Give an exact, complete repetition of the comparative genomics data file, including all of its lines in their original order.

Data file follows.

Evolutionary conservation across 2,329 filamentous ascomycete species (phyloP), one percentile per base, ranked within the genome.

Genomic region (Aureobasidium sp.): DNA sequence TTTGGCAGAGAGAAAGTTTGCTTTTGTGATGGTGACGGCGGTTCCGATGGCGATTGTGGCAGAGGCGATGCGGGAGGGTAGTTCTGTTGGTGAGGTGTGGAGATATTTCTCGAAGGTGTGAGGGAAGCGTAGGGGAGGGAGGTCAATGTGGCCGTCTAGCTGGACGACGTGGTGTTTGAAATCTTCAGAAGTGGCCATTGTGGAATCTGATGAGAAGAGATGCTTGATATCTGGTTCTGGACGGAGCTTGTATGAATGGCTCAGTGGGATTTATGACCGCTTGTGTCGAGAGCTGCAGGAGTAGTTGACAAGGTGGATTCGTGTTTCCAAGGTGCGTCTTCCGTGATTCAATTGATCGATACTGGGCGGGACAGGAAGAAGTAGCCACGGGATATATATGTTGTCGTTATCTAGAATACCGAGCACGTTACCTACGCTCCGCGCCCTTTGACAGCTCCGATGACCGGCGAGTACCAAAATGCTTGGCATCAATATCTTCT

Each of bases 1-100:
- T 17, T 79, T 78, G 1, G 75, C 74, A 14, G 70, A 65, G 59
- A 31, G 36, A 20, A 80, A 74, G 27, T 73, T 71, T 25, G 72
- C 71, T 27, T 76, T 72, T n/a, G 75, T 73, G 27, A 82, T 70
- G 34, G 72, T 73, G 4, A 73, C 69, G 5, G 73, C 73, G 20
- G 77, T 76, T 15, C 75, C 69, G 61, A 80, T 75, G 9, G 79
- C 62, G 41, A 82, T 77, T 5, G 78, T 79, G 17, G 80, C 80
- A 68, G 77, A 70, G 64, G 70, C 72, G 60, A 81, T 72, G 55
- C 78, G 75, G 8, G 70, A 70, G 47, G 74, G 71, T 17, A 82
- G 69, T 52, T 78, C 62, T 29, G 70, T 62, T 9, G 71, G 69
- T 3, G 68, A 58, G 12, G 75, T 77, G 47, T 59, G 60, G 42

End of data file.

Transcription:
Evolutionary conservation across 2,329 filamentous ascomycete species (phyloP), one percentile per base, ranked within the genome.

Genomic region (Aureobasidium sp.): DNA sequence TTTGGCAGAGAGAAAGTTTGCTTTTGTGATGGTGACGGCGGTTCCGATGGCGATTGTGGCAGAGGCGATGCGGGAGGGTAGTTCTGTTGGTGAGGTGTGGAGATATTTCTCGAAGGTGTGAGGGAAGCGTAGGGGAGGGAGGTCAATGTGGCCGTCTAGCTGGACGACGTGGTGTTTGAAATCTTCAGAAGTGGCCATTGTGGAATCTGATGAGAAGAGATGCTTGATATCTGGTTCTGGACGGAGCTTGTATGAATGGCTCAGTGGGATTTATGACCGCTTGTGTCGAGAGCTGCAGGAGTAGTTGACAAGGTGGATTCGTGTTTCCAAGGTGCGTCTTCCGTGATTCAATTGATCGATACTGGGCGGGACAGGAAGAAGTAGCCACGGGATATATATGTTGTCGTTATCTAGAATACCGAGCACGTTACCTACGCTCCGCGCCCTTTGACAGCTCCGATGACCGGCGAGTACCAAAATGCTTGGCATCAATATCTTCT

Each of bases 1-100:
- T 17, T 79, T 78, G 1, G 75, C 74, A 14, G 70, A 65, G 59
- A 31, G 36, A 20, A 80, A 74, G 27, T 73, T 71, T 25, G 72
- C 71, T 27, T 76, T 72, T n/a, G 75, T 73, G 27, A 82, T 70
- G 34, G 72, T 73, G 4, A 73, C 69, G 5, G 73, C 73, G 20
- G 77, T 76, T 15, C 75, C 69, G 61, A 80, T 75, G 9, G 79
- C 62, G 41, A 82, T 77, T 5, G 78, T 79, G 17, G 80, C 80
- A 68, G 77, A 70, G 64, G 70, C 72, G 60, A 81, T 72, G 55
- C 78, G 75, G 8, G 70, A 70, G 47, G 74, G 71, T 17, A 82
- G 69, T 52, T 78, C 62, T 29, G 70, T 62, T 9, G 71, G 69
- T 3, G 68, A 58, G 12, G 75, T 77, G 47, T 59, G 60, G 42